Hey, hey! I’m famous! Well, um, in Norway. Errr, well, in Oslo. Ahem, ok, within the architecture, urban design, and development realm in Oslo! :)
So this week (tomorrow, actually - Tuesday, September 18th), I’m presenting at the Oslo Urban Arena - making the case for Data-Driven City-Making - especially as a way to reclaim our streets. Super cool, right? Well, guess what - there’s more. I somehow got the attention of a Norwegian architectural magazine who wrote up a great piece about our work and my personal journey that guided me to our current data-geekdom! The original version is in Norwegian, but courtesy of Google Translate (and a little finessing), we have pasted an English version below! We’ll also post the PPT (and hopefully video) of my talk from the Oslo Urban Arena on next week’s blog! So stay tuned for that!
Source: Arkitektnytt by Oda Ellensdatter Solberg, printed September 17, 2018; https://www.arkitektnytt.no/
"With three ongoing missions in Norway, lectures under Arendalsuka and the Oslo Urban Arena , and funding from, among others, billionaire tharald Nustad through Katapult, Dr. Mariela Alfonzo is current on many fronts.
State of Place, founded in 2011, has developed a digital tool for planning better cities. By counting the presence of 300 different types of objects or features at street level, one will be able to get a score for a given street, neighborhood or city. The points are registered in ten categories where the customer can enter and see which category most needs improvement, depending on the goal they have set, be it increased traffic safety, aesthetics or rent.
MIAMI, PSYCHOLOGY, ARCHITECTURE
Alfonzo has a Ph.D. in Urban Planning from the University of California, where she studied how to quantify social and health values of planning a city that focused on pedestrians instead of cars.
- I undertook to promote better urban design, but my background from the university was originally psychology and architecture. The social science approach I'm trained in, which is data-driven and evidence-based, does not allow you to just tell people what you think is the right way to design. I wanted proof of what that meant and what design elements were likely to facilitate a given behavior. What will make people choose to walk instead of drive and what benefits do you get from it?
Alfonzo was keen on creating better urban development after growing up in the suburb of Miami, where the planning revolved around private cars, and where the option for pedestrian transport was poorly developed.
- I did not understand why we designed our city that way, when it was obvious that other neighborhoods in Miami were not designed [only for cars].
By counting the presence of 300 different types of objects or features at street level, the State of Place method makes a score for a given street, neighborhood or city.Photo: State of Place
In 2005, as part of her doctorate, Alfonzo began working as a consultant, and worked on how to link the research work to real-time planning and implementation. Via the think tank The Brookings Institution in Washington DC, she came into contact with property developers who challenged her to link the findings to economics. The numbers were clear: Increase in points on the index correlated with, for example, increased rent and increased sales in stores.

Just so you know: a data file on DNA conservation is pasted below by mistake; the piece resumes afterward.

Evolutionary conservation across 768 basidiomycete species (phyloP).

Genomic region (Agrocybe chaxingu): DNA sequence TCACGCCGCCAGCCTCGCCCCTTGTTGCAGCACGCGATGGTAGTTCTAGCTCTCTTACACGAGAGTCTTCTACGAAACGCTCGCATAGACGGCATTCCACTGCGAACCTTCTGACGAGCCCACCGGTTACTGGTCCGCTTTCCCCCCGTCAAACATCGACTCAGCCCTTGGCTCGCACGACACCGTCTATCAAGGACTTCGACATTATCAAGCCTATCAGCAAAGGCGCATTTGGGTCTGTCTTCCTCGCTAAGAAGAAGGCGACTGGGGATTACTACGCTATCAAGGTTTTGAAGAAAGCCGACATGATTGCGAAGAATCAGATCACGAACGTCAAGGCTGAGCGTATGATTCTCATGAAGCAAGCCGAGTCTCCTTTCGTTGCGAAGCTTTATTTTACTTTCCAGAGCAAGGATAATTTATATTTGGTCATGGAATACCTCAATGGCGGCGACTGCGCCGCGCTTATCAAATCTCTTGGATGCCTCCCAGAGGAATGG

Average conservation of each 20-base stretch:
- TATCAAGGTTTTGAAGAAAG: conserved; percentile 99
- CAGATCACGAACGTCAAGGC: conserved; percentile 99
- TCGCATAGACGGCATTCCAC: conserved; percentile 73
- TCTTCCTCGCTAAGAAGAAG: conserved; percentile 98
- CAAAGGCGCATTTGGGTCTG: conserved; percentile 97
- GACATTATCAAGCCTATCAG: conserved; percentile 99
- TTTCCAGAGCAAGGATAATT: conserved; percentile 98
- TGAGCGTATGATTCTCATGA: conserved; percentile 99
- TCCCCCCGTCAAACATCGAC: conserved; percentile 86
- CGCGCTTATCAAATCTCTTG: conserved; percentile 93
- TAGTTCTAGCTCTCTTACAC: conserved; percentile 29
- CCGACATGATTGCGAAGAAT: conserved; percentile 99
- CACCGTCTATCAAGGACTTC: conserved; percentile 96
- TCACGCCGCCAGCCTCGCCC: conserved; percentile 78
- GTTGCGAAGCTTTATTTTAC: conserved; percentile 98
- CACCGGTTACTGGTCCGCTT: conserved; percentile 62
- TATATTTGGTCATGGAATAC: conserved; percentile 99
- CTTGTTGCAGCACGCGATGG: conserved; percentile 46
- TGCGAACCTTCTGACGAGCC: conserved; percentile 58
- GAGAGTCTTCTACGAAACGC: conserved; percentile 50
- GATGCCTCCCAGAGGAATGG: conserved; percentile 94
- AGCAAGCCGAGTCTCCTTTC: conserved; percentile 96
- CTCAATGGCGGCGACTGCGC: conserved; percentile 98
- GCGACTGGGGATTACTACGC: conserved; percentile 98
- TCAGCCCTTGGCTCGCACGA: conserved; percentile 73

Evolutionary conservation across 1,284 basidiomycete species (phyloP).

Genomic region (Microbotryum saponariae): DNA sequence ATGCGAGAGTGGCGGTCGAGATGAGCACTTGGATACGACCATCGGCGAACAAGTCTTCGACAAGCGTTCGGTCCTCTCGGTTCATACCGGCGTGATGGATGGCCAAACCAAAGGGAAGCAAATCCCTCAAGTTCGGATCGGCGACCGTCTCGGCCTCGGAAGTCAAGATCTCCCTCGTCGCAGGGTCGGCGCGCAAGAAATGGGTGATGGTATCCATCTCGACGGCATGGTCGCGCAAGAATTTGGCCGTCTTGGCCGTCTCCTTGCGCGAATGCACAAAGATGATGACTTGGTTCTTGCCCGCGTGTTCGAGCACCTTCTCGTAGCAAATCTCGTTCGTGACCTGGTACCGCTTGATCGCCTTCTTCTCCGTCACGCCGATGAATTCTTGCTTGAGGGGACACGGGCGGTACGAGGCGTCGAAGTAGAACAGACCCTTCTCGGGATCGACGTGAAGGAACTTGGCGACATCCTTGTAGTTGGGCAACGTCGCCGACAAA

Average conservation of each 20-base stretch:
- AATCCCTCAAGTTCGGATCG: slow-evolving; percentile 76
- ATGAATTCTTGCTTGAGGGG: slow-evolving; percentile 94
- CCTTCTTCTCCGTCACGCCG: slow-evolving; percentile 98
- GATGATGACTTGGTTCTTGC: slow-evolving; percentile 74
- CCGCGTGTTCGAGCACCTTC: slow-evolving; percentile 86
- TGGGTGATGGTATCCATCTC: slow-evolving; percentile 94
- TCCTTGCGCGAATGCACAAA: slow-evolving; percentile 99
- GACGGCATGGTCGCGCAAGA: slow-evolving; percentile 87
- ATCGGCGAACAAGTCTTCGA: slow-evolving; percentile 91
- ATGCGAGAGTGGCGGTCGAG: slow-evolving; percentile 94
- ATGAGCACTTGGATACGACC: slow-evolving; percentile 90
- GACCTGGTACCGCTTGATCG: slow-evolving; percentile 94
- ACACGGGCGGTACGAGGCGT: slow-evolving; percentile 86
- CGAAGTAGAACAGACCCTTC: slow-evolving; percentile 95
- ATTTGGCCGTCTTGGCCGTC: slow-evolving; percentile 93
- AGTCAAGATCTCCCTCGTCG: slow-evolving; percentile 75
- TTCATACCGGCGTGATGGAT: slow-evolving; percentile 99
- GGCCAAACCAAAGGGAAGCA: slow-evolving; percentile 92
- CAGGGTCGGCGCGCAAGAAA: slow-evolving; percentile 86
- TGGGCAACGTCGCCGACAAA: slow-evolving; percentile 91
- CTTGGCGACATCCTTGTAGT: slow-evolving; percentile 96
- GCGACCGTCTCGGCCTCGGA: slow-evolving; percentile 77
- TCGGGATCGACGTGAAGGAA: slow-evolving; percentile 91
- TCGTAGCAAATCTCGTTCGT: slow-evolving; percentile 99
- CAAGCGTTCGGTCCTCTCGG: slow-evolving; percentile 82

"Economy was the most important thing to show in order to make people want change, but some wanted proof of the benefits, too, in a broader perspective. Our method, which links the State of Place Index to economic gain, can be linked to other benefits, such as safety for pedestrians, greenhouse gas emissions or happiness and well-being. Wider economic factors, such as how many new jobs are being created or changing the number of empty premises, can also be measured. We intend to measure a lot. We do not want to end up as a tool for gentrification. That's not why we started this.
- Have you had customers who are concerned about the economic consequences of gentrification, who do not want these changes?
"You want a place to get better, but you want those who live there to also get to know the benefits the improvements bring. This system makes it possible to start planning for the inevitable. It allows you to estimate what the appreciation will be quite concretely. It's an eye opener for developers, whether it's the municipality or private, so you can start planning five years before it happens. Can you remedy these consequences by making subsidies, local workout programs, or helping local merchants with how they can adapt to the changing market?
STAVANGER, ØKERN AND KATAPULT
For several months, State of Place has been in Norway and has been commissioned, among other things, by the Space Group architectural office, where they guide the design process of a competition for Nytorget in Stavanger, and for SoCentral working on an alternative plan for Økern. Alfonzo says that they are typically involved in the start-up phase of a project to mapping needs, and later towards the final phase to run different scenarios in the State of Place index.
Alfonzo and the team came to Norway for the first time when they were selected to participate in an Accelerator Program for Startups organized by Katapult in Oslo. The Katapult and Accelerator program is owned by Nordic Impact Group, an investment company that focuses on future optimistic and technology-based companies.
- We got capital in exchange for shares. We also participated in a three-month mentorship program and got access to their network in Oslo and Norway. So we got more customers here, explains Mariela.
Alfonzo is currently living in Shanghai, while the Oakland-based Chief Technology Officer, [Andy Likuski] has decided to move to Oslo because he likes it so much [and Oslo has been quite good to State of Place! :)].
A longer version of the interview will be published in the next edition of Arkitektnytt.